Michaela Jae Rodriguez
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Tim Cook: 'Gay Is Not a Limitation'

Tim Cook

In his first interview with a Spanish-language media outlet in the U.S., Apple CEO Tim Cook has reiterated that he considers being gay a gift from God and offered encouragement to LGBTQ young people.

Cook, who came out five years ago, becoming the first openly gay CEO of a Fortune 500 company, told People en Espanol he has no regrets. “I have not regretted it for one minute. Not at all,” he said.

He still believes, as he wrote in his coming-out column, that being gay is “among the greatest gifts God has given me,” he said. “I think there’s many meanings behind this,” he explained to People en Espanol’s editor in chief, Armando Correa. “One is, it was his decision, not mine. Two, at least for me, I can only speak for myself, it gives me a level of empathy that I think is probably much higher than average because being gay or trans, you’re a minority.”

“I’m not saying that I understand the trials and tribulations of every minority group, because I don’t,” he continued. “But I do understand for one of the groups. And to the degree that it helps give you a lens on how other people may feel, I think that’s a gift in and of itself.”

He again noted that one of the things that motivated his coming-out was the correspondence he received from LGBTQ young people who were struggling due to lack of self-acceptance or rejection by family members. To those who want to come out, he said, his message is “that life gets better, that you can have a great life filled with joy,” he told Correa.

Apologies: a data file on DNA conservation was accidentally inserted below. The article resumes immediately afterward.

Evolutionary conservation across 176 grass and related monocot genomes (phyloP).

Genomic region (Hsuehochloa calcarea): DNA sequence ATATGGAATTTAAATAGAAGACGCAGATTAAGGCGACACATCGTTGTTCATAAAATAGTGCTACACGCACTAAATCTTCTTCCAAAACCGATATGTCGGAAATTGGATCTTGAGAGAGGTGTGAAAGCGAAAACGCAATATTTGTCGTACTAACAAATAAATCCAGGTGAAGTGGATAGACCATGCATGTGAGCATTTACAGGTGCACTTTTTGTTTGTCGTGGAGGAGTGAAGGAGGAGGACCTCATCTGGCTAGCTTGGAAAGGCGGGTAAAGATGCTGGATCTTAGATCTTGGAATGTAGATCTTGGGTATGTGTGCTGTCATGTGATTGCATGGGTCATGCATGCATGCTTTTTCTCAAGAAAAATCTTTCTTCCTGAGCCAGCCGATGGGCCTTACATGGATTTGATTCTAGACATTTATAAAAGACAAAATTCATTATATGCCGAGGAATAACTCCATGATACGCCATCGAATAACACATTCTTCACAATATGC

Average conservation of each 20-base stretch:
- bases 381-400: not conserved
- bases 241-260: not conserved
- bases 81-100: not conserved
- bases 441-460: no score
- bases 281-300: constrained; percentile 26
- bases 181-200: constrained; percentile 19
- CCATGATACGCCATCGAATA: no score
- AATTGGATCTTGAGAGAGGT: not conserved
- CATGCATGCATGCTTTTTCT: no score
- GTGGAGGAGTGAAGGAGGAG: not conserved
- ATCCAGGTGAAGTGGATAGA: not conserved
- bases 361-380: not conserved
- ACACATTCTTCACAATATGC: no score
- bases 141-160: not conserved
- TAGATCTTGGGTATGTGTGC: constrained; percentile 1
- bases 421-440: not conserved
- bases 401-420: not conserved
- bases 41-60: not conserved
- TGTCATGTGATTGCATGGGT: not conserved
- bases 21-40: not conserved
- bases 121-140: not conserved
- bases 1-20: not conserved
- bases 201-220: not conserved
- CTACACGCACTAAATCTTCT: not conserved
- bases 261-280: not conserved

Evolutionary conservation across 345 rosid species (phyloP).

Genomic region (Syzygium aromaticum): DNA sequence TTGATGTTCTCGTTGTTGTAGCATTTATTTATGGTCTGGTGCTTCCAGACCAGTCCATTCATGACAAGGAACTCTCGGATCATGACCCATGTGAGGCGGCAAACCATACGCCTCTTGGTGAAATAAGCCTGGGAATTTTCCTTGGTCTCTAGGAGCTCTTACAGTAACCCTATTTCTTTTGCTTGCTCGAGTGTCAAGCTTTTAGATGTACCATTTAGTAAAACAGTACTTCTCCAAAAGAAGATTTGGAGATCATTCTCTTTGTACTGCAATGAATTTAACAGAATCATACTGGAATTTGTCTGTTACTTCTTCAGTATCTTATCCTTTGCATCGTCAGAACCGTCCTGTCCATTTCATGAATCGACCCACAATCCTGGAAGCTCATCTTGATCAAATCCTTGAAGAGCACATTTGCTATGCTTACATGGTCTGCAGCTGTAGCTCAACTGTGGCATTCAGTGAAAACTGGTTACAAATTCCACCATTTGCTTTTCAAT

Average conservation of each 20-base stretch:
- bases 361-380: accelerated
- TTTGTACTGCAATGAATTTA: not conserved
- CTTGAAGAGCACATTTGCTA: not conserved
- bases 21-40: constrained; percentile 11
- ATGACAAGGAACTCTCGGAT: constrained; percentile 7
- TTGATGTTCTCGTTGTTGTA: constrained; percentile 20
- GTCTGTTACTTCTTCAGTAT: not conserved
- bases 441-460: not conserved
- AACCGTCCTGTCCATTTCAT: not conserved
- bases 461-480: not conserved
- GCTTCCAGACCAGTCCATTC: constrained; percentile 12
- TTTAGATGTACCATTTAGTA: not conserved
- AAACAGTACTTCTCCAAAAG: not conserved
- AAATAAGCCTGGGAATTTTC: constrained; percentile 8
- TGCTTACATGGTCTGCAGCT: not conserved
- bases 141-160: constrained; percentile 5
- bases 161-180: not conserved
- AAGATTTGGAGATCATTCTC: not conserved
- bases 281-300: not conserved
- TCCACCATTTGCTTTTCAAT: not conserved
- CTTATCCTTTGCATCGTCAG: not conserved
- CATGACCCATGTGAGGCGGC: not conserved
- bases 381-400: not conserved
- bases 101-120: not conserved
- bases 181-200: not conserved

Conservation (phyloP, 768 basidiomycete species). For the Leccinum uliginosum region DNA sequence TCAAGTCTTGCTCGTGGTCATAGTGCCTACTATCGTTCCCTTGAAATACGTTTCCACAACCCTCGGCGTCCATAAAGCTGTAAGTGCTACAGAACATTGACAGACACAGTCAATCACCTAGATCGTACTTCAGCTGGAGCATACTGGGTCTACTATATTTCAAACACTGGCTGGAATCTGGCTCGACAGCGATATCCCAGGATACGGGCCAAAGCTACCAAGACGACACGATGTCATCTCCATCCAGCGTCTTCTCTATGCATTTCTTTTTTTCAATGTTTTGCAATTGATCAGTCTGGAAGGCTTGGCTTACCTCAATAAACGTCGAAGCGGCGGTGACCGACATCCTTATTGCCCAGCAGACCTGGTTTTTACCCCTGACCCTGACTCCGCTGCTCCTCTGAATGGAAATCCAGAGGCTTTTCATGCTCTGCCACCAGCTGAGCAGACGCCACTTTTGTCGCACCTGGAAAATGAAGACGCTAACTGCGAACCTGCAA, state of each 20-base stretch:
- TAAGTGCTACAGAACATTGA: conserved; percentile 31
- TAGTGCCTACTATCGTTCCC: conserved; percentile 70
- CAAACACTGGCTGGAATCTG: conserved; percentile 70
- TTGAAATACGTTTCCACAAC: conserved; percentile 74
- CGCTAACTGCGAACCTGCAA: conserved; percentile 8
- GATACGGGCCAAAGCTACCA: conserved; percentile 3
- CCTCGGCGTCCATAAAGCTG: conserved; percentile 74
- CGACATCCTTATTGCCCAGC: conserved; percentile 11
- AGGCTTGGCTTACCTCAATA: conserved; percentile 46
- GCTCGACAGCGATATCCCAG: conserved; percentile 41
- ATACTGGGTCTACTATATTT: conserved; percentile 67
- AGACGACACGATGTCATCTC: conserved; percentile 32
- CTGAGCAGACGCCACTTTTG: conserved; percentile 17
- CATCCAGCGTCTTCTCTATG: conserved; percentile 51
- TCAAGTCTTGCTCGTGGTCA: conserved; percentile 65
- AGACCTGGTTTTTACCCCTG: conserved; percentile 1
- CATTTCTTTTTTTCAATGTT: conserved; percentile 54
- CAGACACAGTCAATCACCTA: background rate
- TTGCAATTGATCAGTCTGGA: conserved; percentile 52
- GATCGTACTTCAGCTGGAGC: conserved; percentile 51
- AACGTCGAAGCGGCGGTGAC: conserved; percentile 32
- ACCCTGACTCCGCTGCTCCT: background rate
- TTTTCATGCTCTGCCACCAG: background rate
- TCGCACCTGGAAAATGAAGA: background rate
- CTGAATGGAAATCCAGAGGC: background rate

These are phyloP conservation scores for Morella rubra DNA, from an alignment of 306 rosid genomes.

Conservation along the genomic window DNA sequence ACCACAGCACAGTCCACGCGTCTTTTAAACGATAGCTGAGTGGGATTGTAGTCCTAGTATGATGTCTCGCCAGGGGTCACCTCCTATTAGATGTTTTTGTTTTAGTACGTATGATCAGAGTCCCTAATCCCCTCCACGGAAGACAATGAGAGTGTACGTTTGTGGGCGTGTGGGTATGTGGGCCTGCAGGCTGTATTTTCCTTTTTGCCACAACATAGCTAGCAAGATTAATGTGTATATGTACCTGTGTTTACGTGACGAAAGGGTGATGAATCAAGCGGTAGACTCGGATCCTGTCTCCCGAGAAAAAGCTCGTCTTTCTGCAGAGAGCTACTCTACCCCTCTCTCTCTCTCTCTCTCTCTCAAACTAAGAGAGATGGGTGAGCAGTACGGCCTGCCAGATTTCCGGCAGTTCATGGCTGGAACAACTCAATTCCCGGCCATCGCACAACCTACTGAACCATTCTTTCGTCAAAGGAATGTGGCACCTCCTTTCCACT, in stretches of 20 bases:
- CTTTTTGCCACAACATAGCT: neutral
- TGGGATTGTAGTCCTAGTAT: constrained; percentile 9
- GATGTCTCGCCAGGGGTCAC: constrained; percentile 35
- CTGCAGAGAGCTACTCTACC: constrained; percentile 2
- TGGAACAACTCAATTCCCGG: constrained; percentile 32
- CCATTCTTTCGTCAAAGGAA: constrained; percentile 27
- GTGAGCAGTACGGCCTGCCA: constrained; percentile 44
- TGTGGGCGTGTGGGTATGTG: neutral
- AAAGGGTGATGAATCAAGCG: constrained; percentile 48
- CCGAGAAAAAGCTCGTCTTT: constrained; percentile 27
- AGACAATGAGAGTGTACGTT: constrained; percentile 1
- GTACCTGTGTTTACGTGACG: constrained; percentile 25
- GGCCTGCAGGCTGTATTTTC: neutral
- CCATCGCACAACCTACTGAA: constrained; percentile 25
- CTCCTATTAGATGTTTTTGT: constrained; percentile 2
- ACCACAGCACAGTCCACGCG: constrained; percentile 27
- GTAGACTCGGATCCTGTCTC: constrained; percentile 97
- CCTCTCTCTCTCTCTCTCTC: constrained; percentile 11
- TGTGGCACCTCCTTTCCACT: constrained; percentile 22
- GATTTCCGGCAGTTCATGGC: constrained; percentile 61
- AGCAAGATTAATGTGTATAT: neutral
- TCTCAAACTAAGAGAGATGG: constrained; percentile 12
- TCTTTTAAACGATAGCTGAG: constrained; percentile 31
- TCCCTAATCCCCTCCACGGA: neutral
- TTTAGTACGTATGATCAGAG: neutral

“Gay is not a limitation,” he said. “It’s a characteristic that I hope they view, like I do, that it’s God’s greatest gift. That’s what I hope: to get that message out there to all the young kids struggling with their identity who aren’t certain that they’re resilient enough or good enough, or [they] are made to feel inferior in some way, or worse, are ostracized or whatever. Life doesn’t need to be like this.”

Cook also expressed support for other marginalized people, including Dreamers, unauthorized immigrants who were brought to the U.S. as children and wish to stay now that they’re adults. They could remain in the nation under President Barack Obama’s Deferred Action for Childhood Arrivals program if they met certain requirements, but Donald Trump wants to end DACA. The Supreme Court is scheduled to hear arguments in November in a case that could decide DACA’s fate.

“When I talk to folks that are in the United States in the DACA program, what I see is a level of grit, a level of determination, a level of excitement to be in America to achieve something and to go beyond perhaps where their parents did,” said the CEO, who has weighed in on the issue previously. “I see enormous dedication and [a] very diligent work ethic. … I think it’s a travesty that we’re allowing, as a society, this cloud to hang over their heads for any period of time, but even more so for the period of time we have.”

Cook further discussed Apple’s commitment to using renewable energy in its facilities and recycling parts in its products. Read the full interview here. 

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